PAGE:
"How was your trip?" 

I get asked that question almost every day and it's probably the most challenging question to answer. The truth is, it's hard to express how much the CBTVietnam trip means to me. Whenever, I try to explain it I never feel like I do it justice as words can't describe it. It was a trip of a life time and can only be truly understood by experiencing it for oneself. However, I want people to hear about it even if its only a taster of how inspiring and rewarding it was.

Going to Vietnam was more than I could have ever wished or dreamt. I didn't believe it when Chris, Stephanie and Caitlin said it would change my life. It seemed cliche and unbelievable that one trip could touch that many hearts so deeply but once I arrived in Lao Chai all my doubts vanished. The villagers are the most welcoming, open and loving people I have ever met. Right away, they invited us into their homes and treated us like family.

While in Lao Chai, I worked with so many amazing people and witnessed how hard they worked everyday to make a living. Ms. Sao and Ms. Di are two local batik artists who run workshops in their handicraft shops just off of the main road that travels through the village.  I had the pleasure of working with them to further refine their workshops and find ways to advertise to the tourists. It was surprising how much we were able to communicate to each other without speaking the same language. These interactions showed me how powerful body language can be and how it can often be more effective because the meaning of words vary so much from culture to culture.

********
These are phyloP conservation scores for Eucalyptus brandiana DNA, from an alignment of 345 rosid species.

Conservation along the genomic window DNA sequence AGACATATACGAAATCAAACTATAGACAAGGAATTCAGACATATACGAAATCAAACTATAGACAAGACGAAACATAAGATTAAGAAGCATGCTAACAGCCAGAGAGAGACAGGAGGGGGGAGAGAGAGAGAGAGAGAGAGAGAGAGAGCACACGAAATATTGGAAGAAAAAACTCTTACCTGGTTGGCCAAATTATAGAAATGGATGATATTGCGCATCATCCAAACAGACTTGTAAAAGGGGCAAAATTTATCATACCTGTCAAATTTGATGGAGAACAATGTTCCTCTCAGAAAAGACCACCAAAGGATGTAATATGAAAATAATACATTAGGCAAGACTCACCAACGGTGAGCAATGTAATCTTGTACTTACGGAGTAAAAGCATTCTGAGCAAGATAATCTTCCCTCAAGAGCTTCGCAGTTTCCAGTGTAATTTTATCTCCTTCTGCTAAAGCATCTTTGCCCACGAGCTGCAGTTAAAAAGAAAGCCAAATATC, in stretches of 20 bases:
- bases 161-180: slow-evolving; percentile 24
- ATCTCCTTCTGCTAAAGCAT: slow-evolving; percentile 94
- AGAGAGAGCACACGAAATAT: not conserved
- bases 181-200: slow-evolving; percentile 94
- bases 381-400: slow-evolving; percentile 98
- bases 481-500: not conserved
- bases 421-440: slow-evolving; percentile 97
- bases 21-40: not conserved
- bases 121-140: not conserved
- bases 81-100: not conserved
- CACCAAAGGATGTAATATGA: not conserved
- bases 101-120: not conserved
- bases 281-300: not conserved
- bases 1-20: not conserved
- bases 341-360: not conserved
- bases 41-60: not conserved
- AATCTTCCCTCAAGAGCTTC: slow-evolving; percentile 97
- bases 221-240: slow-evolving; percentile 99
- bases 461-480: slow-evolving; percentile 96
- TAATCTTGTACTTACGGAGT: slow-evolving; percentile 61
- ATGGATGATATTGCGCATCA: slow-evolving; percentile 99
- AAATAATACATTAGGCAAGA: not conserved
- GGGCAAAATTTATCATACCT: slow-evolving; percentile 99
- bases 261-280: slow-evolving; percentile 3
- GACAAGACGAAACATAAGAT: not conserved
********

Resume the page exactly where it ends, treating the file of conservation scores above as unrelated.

Working on the batik product also gave me a chance to see how strong the bonds of community are in the village. On the last CBT Vietnam Trip in August 2013, Ms. Di was the only batik artist running workshops in Lao Chai. Since then she shared the knowledge and resources on how to run a workshop with Ms. Sao, again illustrating the strong sense of community this village has. Sharing this information was not seen as a threat to business but a growth of the whole village. The unquestionable generosity and compassion of the Hmong people opened my eyes to the self-centred attitude that I often see at home.  

When I think back to the CBT Vietnam trip, I am amazed at how much I have learnt, not only about community based tourism and Hmong culture but about how to be a better person. The Hmong people showed me how beneficial and important it is to enter every situation with an open mind and a smile.